Food processors more important buyers than retailers, says EFFP

Never mind the retailers – focus on the food processors, farmers are being urged by a collaboration expert at the English Food and Farming Partnerships.

Stuart Thomson has sent 3700 questionnaires to English manufacturers to find out how farmers can work more closely with them, because he believes they are more important buyers of agricultural produce than the retailers.

“The full implications of CAP reform for primary production are still unclear but what is certain is that farmers will have to be much more market-focused,” he said.

“This means having a better understanding of the needs of their customers who, in more cases than not, are food processors and manufacturers.

“According to the Food and Drink Federation this sector buys more than two-thirds of UK agricultural produce.”

The survey findings will not be available for some months, but an earlier pilot carried out in the East Midlands produced encouraging results, Mr Thomson said.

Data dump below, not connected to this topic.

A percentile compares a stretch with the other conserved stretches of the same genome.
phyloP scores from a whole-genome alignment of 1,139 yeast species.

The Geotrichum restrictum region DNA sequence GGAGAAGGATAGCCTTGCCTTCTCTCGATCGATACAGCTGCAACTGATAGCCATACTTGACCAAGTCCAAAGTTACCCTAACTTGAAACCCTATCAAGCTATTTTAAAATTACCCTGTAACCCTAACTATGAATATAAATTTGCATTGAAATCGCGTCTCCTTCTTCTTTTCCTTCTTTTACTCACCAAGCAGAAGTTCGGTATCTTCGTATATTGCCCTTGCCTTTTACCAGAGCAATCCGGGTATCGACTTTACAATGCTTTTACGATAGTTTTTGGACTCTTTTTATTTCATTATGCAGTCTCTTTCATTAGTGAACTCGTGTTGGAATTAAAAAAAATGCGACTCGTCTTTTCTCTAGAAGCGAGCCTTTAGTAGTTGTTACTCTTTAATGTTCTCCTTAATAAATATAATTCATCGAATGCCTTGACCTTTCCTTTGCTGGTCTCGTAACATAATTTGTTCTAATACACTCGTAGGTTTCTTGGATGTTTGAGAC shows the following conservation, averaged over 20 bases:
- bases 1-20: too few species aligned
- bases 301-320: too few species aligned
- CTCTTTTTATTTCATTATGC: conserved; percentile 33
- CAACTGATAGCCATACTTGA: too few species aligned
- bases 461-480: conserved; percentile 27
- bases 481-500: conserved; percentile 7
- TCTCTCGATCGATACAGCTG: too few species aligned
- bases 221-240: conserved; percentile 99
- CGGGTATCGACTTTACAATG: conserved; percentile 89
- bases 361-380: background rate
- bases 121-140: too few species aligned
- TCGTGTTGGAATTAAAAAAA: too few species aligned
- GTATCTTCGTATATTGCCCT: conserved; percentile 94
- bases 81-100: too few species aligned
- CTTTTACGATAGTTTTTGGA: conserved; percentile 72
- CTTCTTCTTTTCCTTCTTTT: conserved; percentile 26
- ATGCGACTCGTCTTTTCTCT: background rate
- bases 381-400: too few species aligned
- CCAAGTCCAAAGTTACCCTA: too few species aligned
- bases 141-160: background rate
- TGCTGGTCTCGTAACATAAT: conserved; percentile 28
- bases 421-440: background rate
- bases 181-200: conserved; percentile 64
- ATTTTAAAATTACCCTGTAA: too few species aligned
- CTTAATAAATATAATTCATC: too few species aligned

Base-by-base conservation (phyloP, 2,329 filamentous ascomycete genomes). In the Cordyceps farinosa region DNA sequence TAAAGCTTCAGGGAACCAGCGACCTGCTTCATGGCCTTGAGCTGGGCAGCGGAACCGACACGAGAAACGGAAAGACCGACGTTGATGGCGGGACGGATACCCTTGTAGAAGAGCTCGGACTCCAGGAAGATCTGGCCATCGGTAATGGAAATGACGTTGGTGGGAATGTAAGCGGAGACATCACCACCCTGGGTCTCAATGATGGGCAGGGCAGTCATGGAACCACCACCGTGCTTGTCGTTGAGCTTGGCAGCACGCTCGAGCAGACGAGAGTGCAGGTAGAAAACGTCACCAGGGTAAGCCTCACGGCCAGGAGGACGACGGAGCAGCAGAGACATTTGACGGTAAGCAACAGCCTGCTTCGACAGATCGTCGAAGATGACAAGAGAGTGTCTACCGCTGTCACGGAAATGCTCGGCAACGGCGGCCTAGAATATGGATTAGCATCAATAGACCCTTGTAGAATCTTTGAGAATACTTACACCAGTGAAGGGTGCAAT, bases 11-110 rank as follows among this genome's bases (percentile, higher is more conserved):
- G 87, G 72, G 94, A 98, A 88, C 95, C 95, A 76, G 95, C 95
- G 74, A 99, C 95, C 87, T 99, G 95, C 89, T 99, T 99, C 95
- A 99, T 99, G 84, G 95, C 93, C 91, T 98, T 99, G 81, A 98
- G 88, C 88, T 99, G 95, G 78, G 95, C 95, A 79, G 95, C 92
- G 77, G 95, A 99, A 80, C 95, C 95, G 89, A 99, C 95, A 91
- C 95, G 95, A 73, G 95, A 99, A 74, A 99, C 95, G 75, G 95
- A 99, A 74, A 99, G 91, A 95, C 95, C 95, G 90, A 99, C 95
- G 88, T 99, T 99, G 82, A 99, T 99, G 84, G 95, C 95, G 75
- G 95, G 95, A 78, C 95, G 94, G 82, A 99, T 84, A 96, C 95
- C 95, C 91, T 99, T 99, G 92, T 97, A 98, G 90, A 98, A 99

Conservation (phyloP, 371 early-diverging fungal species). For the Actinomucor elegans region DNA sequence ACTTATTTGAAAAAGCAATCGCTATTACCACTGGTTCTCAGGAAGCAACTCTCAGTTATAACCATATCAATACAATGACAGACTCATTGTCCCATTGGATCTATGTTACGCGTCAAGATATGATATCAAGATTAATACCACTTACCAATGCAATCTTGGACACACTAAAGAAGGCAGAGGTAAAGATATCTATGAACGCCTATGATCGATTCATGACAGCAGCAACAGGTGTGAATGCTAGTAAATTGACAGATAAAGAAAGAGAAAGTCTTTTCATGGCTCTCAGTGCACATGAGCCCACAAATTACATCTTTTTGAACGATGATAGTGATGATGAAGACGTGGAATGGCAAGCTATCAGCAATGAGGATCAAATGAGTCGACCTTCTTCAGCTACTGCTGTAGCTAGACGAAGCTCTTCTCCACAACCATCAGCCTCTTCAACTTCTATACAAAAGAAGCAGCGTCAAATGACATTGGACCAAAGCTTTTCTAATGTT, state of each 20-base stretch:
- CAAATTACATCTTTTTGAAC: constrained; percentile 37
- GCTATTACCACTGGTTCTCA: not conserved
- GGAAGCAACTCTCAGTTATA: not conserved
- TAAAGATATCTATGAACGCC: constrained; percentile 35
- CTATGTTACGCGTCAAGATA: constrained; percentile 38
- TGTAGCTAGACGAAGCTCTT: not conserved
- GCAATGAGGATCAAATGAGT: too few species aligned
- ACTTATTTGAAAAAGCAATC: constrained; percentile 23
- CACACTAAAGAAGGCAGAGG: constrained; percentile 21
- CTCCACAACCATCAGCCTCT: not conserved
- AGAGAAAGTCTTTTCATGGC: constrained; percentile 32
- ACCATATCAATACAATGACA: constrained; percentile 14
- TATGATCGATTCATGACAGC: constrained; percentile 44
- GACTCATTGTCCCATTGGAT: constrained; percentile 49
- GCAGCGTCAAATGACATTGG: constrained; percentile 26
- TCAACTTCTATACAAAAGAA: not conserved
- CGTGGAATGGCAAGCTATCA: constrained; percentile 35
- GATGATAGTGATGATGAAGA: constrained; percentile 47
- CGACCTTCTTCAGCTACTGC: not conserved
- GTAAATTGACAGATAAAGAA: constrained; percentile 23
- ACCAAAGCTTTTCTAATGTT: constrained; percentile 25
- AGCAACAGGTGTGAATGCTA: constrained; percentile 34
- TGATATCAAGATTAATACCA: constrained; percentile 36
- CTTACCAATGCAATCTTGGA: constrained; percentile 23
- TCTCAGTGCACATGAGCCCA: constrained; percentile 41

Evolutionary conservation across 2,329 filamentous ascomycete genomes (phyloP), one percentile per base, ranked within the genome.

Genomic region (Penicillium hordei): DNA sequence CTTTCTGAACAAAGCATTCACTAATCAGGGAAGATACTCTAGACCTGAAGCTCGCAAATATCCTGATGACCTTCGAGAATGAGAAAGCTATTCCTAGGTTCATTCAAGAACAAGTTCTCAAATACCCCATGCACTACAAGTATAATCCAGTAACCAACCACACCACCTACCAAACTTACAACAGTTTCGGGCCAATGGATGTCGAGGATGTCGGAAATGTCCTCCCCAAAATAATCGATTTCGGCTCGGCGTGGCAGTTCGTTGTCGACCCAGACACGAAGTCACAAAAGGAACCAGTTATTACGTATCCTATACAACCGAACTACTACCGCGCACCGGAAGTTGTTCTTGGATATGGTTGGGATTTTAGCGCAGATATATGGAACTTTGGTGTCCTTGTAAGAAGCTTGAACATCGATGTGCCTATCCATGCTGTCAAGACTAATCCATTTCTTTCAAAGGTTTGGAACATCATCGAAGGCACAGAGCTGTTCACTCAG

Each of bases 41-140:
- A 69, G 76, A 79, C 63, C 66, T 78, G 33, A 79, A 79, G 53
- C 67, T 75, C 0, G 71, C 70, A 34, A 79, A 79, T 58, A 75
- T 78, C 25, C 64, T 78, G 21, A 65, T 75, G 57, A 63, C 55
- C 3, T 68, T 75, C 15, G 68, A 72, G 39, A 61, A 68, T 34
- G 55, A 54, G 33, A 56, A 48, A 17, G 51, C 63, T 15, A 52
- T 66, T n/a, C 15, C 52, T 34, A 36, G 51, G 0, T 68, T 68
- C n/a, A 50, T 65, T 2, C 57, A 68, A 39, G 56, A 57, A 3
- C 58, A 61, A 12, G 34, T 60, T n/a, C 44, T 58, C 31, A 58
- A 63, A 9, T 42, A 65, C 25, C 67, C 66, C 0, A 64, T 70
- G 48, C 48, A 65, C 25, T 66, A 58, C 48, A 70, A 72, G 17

The region was chosen for its strong farming and food processing sectors, worth an annual £850m and £5.5bn respectively.

Of the 100 primary and secondary processors polled, some 80% of those that responded said a thriving local agricultural sector was crucial to the success of their own businesses. And two-thirds said they wanted to work more closely with producers.

However, most of them rated quality, availability, traceability and price as more important than the origin of produce.

And for arable and dairy products, price was the biggest factor in choosing a supplier.

Innovation and knowledge of the business were not highly ranked.

The research also showed that 70% of processors worked directly with some farmer-suppliers, although nearly two-thirds of produce was actually bought from a wholesaler or a private company.

Fewer than 10% said they got most of their supplies from a farmer-controlled business.

“There is an opportunity to increase that number,” said Mr Thomson.

“Farmers working collaboratively can get closer to processors and find out what they really need, whether it’s a different specification or further processing.”